I’ve been thinking about college.
I’m probably getting ahead of myself—I still have ten more months of high school to plod through. I should be thinking about getting my head straight this school year, about clicking my mouse less and hitting the books more, about the frenzy and delirium of Senior Year.
But I’m worried sick about college.
You see, I’ve pretty much decided to take the career path of print and/or broadcast media. I’ve been dabbling in that field for no less than four years now, and I really feel that that is my strong suit.
While in the shower last night, I planned everything out. (aside: I seem to think best while in the shower.) I will go to school, graduate as promptly as I can, and then get a job in a local media firm (Inquirer? Summit Media? ABS-CBN?). After a few years, when I earn enough money and gain enough credentials, I will seek greener pastures (Newsweek? Time Magazine? The Economist? BBC? CNN’s Atlanta or London offices?) and work my way through the ranks.
Only one problem: The Philippine Daily Inquirer, ABS-CBN, Newsweek, Time Magazine, The Economist, BBC and CNN are all old world media outfits. These days, that means that they are effectively the dodo to media’s Mother Earth, the Anoop Desai to broadcast and print media’s American Idol. Newspapers are going to the dogs, all the blogs and websites proclaim, and with the ubiquity of Twitter and the Internet, news networks have found competition in the breaking news delivery market.
So although I am deeply inclined to become a broadcast/print mediaman, my greatest worry is that the market will die by the time I graduate, leaving me with a diploma but without money or a job.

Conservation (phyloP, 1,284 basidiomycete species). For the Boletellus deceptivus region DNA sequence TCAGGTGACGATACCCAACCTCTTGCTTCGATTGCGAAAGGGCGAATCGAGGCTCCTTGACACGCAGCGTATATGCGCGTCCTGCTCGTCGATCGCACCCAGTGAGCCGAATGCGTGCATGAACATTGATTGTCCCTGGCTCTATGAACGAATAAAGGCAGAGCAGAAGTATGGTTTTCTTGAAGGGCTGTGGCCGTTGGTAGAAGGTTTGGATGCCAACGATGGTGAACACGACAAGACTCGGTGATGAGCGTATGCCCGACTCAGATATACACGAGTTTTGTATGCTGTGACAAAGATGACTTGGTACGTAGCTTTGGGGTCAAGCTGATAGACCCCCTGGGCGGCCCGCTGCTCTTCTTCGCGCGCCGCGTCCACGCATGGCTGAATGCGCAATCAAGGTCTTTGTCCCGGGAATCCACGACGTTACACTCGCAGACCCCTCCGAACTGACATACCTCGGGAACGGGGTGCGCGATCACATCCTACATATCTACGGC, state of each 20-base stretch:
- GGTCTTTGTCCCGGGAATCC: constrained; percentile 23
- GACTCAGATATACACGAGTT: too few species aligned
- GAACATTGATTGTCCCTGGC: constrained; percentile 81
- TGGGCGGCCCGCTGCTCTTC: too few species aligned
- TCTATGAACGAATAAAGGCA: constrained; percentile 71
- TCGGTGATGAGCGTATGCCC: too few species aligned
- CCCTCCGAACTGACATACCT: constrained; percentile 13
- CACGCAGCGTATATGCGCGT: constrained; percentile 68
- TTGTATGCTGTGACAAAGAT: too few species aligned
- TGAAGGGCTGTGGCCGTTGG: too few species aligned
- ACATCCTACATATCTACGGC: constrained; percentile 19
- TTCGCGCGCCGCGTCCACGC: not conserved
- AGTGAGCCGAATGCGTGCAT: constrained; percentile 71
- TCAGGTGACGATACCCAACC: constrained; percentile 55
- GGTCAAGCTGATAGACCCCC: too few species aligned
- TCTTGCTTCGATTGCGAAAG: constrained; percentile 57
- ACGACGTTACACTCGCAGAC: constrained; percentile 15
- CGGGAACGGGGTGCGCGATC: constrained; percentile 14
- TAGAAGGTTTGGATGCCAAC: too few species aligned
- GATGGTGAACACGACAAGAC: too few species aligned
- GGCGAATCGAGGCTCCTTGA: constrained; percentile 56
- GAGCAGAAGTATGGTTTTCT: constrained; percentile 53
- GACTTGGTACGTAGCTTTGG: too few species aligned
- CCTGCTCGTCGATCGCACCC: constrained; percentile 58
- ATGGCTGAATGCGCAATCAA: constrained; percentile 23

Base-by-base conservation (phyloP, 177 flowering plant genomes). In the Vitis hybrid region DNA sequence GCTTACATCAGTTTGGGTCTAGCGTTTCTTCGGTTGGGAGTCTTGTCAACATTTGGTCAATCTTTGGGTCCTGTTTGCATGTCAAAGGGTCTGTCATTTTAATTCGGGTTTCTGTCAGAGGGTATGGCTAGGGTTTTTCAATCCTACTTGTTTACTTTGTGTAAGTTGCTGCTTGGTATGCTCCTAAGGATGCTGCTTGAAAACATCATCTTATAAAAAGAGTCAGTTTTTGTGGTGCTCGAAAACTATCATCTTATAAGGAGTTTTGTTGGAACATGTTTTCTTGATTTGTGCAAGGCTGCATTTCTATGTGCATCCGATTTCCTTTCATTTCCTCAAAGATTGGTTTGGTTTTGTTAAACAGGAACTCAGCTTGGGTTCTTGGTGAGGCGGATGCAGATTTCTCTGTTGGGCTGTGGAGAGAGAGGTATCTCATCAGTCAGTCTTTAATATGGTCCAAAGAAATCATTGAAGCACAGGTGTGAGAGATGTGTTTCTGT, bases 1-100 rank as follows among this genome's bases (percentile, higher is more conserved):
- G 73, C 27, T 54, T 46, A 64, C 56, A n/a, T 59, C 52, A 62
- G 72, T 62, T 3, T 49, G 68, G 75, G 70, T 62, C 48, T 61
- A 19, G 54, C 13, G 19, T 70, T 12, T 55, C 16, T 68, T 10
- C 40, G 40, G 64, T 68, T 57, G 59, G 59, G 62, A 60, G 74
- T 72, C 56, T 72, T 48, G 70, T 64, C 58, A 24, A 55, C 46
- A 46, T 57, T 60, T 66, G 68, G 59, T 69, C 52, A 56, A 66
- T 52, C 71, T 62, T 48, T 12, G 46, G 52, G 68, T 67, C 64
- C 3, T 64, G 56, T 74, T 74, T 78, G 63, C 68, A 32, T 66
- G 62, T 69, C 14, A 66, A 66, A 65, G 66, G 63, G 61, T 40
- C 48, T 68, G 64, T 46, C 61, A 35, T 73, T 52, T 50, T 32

But then again, one can argue that old world media will refuse to die out just like that—it will probably evolve to adapt to the changing times. At worst, they will probably go entirely Web-based. Maybe there will still be a position open then?
If the market shrinks to such a point that I’m financially better off going another way, I’m not closed to the idea of taking up law and working in that field. Lawyers never go out of style. Be it bliss or dissonance, concord or conflict, there will always be the lawyer to rob you of your money standing at the ready. Plus, the many courtroom scenes in movies I’ve watched over the years make the profession seem exciting and therefore enticing. Having the word “attorney” before your name doesn’t sound too cruddy, either.
I wish it were easy to tell where old world media is headed. Were the market much more stable—had Twitter not risen to fame! had Web 2.0 not come! If we were only still filling webpages with marquees, blinky text, and broken HTML markup and publishing them on the soon-to-be-defunct Geocities!—I would have way less to worry about. But since Twitter’s all the rage, since newspapers are losing readership to HuffPo and Slate, I have more than a bit to worry about.
The advice most people give me these days is not to worry about it, to take whatever course I prefer. Do what I love and the money will come. Maybe I should take that advice. Maybe I will.
Maybe I’m too young to not believe it’s going to be okay. It probably will be okay. I will probably end up doing something I love to do and making good money while I’m at it.
Fingers crossed. The future is bright with possibilities.
Props for the great photo above go to Demi Brooke.